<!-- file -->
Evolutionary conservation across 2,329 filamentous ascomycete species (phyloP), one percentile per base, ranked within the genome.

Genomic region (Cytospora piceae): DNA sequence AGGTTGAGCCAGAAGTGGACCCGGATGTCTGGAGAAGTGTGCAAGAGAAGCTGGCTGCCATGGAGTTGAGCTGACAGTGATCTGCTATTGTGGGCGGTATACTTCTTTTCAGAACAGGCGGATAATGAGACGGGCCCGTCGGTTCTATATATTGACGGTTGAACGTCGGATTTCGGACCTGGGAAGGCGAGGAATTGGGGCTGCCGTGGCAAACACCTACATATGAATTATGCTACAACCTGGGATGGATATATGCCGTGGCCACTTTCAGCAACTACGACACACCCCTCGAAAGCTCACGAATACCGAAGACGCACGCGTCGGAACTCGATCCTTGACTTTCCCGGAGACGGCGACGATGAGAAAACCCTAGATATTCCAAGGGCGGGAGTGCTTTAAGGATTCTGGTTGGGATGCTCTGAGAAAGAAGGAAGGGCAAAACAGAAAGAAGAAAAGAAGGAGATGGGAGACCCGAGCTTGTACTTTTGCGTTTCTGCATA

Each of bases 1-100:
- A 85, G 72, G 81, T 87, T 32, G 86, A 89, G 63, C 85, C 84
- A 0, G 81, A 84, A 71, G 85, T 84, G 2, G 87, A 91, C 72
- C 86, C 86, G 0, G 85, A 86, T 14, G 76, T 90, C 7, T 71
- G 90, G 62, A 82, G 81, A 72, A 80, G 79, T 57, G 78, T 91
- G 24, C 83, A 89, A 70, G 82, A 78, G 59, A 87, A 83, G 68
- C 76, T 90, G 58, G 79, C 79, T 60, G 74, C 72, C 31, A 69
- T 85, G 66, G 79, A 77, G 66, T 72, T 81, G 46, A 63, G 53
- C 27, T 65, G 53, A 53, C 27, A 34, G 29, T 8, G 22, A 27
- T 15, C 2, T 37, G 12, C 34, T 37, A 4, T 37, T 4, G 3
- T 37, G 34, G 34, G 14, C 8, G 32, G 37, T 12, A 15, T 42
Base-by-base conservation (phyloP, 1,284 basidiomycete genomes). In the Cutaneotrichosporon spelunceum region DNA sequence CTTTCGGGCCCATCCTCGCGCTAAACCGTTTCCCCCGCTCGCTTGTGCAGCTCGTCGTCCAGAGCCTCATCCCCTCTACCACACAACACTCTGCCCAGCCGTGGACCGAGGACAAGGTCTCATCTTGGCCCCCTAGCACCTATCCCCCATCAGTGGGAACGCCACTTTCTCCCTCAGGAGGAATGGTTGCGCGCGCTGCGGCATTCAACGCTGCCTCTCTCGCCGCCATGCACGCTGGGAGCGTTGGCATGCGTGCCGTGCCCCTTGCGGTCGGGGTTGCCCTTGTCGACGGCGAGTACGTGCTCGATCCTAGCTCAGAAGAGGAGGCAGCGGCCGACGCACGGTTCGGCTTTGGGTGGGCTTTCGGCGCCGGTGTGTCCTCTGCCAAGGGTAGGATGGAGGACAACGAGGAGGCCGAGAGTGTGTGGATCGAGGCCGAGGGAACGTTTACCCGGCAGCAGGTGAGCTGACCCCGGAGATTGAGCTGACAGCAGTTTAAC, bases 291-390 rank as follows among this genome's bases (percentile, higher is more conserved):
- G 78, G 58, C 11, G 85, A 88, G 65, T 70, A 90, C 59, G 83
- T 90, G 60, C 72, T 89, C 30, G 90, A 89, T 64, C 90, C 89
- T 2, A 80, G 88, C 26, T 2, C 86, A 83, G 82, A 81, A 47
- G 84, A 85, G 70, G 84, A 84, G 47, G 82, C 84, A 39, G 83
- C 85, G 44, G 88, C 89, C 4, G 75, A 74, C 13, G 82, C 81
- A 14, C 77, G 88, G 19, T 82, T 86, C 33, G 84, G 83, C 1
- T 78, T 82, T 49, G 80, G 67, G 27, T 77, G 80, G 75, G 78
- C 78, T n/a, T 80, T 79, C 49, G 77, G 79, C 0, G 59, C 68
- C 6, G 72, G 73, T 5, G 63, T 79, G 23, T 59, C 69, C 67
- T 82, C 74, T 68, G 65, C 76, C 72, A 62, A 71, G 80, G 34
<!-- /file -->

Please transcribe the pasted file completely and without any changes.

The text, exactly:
Evolutionary conservation across 2,329 filamentous ascomycete species (phyloP), one percentile per base, ranked within the genome.

Genomic region (Cytospora piceae): DNA sequence AGGTTGAGCCAGAAGTGGACCCGGATGTCTGGAGAAGTGTGCAAGAGAAGCTGGCTGCCATGGAGTTGAGCTGACAGTGATCTGCTATTGTGGGCGGTATACTTCTTTTCAGAACAGGCGGATAATGAGACGGGCCCGTCGGTTCTATATATTGACGGTTGAACGTCGGATTTCGGACCTGGGAAGGCGAGGAATTGGGGCTGCCGTGGCAAACACCTACATATGAATTATGCTACAACCTGGGATGGATATATGCCGTGGCCACTTTCAGCAACTACGACACACCCCTCGAAAGCTCACGAATACCGAAGACGCACGCGTCGGAACTCGATCCTTGACTTTCCCGGAGACGGCGACGATGAGAAAACCCTAGATATTCCAAGGGCGGGAGTGCTTTAAGGATTCTGGTTGGGATGCTCTGAGAAAGAAGGAAGGGCAAAACAGAAAGAAGAAAAGAAGGAGATGGGAGACCCGAGCTTGTACTTTTGCGTTTCTGCATA

Each of bases 1-100:
- A 85, G 72, G 81, T 87, T 32, G 86, A 89, G 63, C 85, C 84
- A 0, G 81, A 84, A 71, G 85, T 84, G 2, G 87, A 91, C 72
- C 86, C 86, G 0, G 85, A 86, T 14, G 76, T 90, C 7, T 71
- G 90, G 62, A 82, G 81, A 72, A 80, G 79, T 57, G 78, T 91
- G 24, C 83, A 89, A 70, G 82, A 78, G 59, A 87, A 83, G 68
- C 76, T 90, G 58, G 79, C 79, T 60, G 74, C 72, C 31, A 69
- T 85, G 66, G 79, A 77, G 66, T 72, T 81, G 46, A 63, G 53
- C 27, T 65, G 53, A 53, C 27, A 34, G 29, T 8, G 22, A 27
- T 15, C 2, T 37, G 12, C 34, T 37, A 4, T 37, T 4, G 3
- T 37, G 34, G 34, G 14, C 8, G 32, G 37, T 12, A 15, T 42
Base-by-base conservation (phyloP, 1,284 basidiomycete genomes). In the Cutaneotrichosporon spelunceum region DNA sequence CTTTCGGGCCCATCCTCGCGCTAAACCGTTTCCCCCGCTCGCTTGTGCAGCTCGTCGTCCAGAGCCTCATCCCCTCTACCACACAACACTCTGCCCAGCCGTGGACCGAGGACAAGGTCTCATCTTGGCCCCCTAGCACCTATCCCCCATCAGTGGGAACGCCACTTTCTCCCTCAGGAGGAATGGTTGCGCGCGCTGCGGCATTCAACGCTGCCTCTCTCGCCGCCATGCACGCTGGGAGCGTTGGCATGCGTGCCGTGCCCCTTGCGGTCGGGGTTGCCCTTGTCGACGGCGAGTACGTGCTCGATCCTAGCTCAGAAGAGGAGGCAGCGGCCGACGCACGGTTCGGCTTTGGGTGGGCTTTCGGCGCCGGTGTGTCCTCTGCCAAGGGTAGGATGGAGGACAACGAGGAGGCCGAGAGTGTGTGGATCGAGGCCGAGGGAACGTTTACCCGGCAGCAGGTGAGCTGACCCCGGAGATTGAGCTGACAGCAGTTTAAC, bases 291-390 rank as follows among this genome's bases (percentile, higher is more conserved):
- G 78, G 58, C 11, G 85, A 88, G 65, T 70, A 90, C 59, G 83
- T 90, G 60, C 72, T 89, C 30, G 90, A 89, T 64, C 90, C 89
- T 2, A 80, G 88, C 26, T 2, C 86, A 83, G 82, A 81, A 47
- G 84, A 85, G 70, G 84, A 84, G 47, G 82, C 84, A 39, G 83
- C 85, G 44, G 88, C 89, C 4, G 75, A 74, C 13, G 82, C 81
- A 14, C 77, G 88, G 19, T 82, T 86, C 33, G 84, G 83, C 1
- T 78, T 82, T 49, G 80, G 67, G 27, T 77, G 80, G 75, G 78
- C 78, T n/a, T 80, T 79, C 49, G 77, G 79, C 0, G 59, C 68
- C 6, G 72, G 73, T 5, G 63, T 79, G 23, T 59, C 69, C 67
- T 82, C 74, T 68, G 65, C 76, C 72, A 62, A 71, G 80, G 34